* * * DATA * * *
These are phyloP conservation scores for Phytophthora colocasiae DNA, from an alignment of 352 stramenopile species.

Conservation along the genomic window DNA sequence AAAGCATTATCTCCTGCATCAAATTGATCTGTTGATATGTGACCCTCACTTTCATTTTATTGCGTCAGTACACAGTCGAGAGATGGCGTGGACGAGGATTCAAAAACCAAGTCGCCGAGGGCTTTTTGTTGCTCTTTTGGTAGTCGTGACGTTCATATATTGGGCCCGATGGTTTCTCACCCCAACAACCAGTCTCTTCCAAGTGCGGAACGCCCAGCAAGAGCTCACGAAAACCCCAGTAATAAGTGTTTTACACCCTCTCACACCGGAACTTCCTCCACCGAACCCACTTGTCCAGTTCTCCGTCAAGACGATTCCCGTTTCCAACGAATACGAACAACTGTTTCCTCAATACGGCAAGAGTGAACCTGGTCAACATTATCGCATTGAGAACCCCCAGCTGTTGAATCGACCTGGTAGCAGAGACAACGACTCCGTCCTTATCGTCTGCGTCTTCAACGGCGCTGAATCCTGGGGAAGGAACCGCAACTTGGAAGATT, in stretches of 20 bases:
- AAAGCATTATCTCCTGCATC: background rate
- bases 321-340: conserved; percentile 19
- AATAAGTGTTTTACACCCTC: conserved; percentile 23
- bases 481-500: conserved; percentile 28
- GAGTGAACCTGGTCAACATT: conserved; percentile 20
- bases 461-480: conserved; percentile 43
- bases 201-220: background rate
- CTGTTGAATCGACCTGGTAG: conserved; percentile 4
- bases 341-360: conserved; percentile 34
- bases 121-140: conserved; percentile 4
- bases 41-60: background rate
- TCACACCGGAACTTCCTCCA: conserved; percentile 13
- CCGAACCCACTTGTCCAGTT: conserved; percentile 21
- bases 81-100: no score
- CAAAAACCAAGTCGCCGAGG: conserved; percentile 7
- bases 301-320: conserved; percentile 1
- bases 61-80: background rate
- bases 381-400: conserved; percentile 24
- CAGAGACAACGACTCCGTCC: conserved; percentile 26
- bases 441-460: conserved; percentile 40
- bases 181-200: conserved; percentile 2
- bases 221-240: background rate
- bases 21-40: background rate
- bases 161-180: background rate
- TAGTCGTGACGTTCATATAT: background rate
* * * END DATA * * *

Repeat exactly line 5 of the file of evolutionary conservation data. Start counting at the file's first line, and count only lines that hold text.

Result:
- AATAAGTGTTTTACACCCTC: conserved; percentile 23